Adam Cimber found himself in a rather surprising position when he came over from the Padres in mid-July.
As the second piece in the Brad Hand/Francisco Mejia deal, you could be understanding in thinking Cimber was more a throw-in than anything, an intriguing rookie that might become a solid piece of the bullpen in the future. And with his odd release and unique motion, you might be right in most cases. But the Indians bullpen was a smoking ruin at that point. He wasn’t just wanted for the future, he was needed for now. So even with all the innings soaked up by the elite starting staff, the young righty found himself facing 92 batters from July 20th on, fifth among Indians relievers over that stretch.
He also found himself to be much, much worse for his new team. In the box score at least.
CImber was an exciting, intriguing player for many reasons. Chiefly and most obviously because of the insanely low release point — the second lowest in the majors and so low it actually appeared that his pitches rose as they approached the plate. He actually threw the ball uphill. But besides that, he was simply effective, especially against right-handers.
For the Padres Cimber posted a 2.33 FIP, struck out 26.5 percent of hitters and walked just 5.2 percent. He forced a ground ball 52.5 percent of the time in the 48.1 innings he threw for San Diego. Right-handers hit just .207 against him. He was really pretty excellent, exactly the pitcher the Indians needed. With all those lefties in the bullpen, he was to be the ROOGY that silenced Aaron Judge and Mookie Betts and JD Martinez and all those Astros in big moments in October.
Instead, they got a guy who struck out the same number of guys he walked, simultaneously a paltry (for strikeouts) and just too high (for walks) 7.6 percent. His ERA with the Tribe was 4.56, his FIP was 4.58, and batters’ posted a .957 OPS against him. In October he pitched two innings and gave up two hits and a run to righties in the deciding Game 3 bludgeoning. It was already out of hand, but it was icing on a hideous cake It was just terrible. He was everything he wasn’t billed to be.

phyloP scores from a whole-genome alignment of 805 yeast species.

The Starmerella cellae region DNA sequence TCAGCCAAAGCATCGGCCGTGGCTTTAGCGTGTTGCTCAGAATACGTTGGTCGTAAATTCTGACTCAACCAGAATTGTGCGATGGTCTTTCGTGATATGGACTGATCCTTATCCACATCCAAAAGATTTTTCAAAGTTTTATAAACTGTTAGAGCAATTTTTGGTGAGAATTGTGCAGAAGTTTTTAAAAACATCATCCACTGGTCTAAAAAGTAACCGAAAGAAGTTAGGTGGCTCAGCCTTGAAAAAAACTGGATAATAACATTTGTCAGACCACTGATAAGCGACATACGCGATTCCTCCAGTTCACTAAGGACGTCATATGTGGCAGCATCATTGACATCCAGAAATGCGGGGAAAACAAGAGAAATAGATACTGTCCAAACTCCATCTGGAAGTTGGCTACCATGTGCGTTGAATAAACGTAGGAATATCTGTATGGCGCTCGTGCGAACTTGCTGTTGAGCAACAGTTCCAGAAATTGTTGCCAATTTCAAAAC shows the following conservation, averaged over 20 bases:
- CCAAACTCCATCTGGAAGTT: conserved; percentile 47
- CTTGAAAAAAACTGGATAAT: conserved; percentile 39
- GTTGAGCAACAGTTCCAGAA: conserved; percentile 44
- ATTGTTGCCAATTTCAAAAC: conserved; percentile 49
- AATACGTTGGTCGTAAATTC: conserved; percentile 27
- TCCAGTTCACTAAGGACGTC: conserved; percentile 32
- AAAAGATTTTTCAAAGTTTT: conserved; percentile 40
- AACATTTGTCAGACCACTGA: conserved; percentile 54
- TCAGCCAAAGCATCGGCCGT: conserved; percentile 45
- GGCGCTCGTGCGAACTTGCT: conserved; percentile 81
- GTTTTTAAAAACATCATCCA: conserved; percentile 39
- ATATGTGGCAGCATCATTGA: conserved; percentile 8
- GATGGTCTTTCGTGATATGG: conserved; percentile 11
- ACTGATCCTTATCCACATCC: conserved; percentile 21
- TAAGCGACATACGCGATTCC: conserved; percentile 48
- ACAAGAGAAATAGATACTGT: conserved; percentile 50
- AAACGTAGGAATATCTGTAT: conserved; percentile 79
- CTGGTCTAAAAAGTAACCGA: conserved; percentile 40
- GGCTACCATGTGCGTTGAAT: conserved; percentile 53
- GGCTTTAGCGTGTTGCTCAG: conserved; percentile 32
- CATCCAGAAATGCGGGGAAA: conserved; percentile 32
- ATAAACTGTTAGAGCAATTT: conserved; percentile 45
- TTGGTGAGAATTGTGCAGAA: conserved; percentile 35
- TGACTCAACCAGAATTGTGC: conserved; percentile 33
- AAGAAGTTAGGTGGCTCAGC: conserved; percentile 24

So what does all this mean? What are we to make of Cimber at this point? He’s going to be on the Indians for quite a long time, so it’s not like he has to turn into the elite closer by next April. He’s simply done the disservice of reminding us of Joe Smith because of his release point, and Joe Smith was very good for the Indians in two different stints. Cimber can’t pitch like that though. He’ll find his way to Columbus in short order if that’s the case.
There is a bit of good news of course. In the short time with the Indians we saw him juice his ground ball rate to 65.8 percent, and his Hard Hit Rate (batted balls 95 mph and above) dropped four points when he joined the Indians to 27 percent. So it’s not like he started giving up home runs like Dan Otero did this year, though he did allow three dingers as an Indian, compared to Otero’s four over the same stretch.
But those small nice nudges are hardly enough to cover up what was a nasty first stint in Cleveland. He was a bit more unlucky with a nine point jump in BABIP to .324 in Cleveland, and his Medium Hit Rate bounced almost 10 points to 50 percent. So it’s hard to read it. Maybe grounder squeaked through more than in the past when he walked one more person than he had in San Diego, or the ball went the wrong direction off a bat. But the contact rates, and the strikeouts, they need to be righted. He’s simply a shadow of what he’s supposed to be otherwise.
The 2018 season isn’t the story of Adam Cimber. It’s merely a first chapter. The coaching staff showed a comfort in him — or a complete desperation — and he still has that funky fun pitching motion. He just needs to figure out a changeup of some kind so he can be as killer to lefties as he is to right-handed bats. That’s for the future though. For now we just saw the highs and lows of a young pitcher’s first year. In this organization it’s right to think the needle is pointed in the right direction. Time is on his side.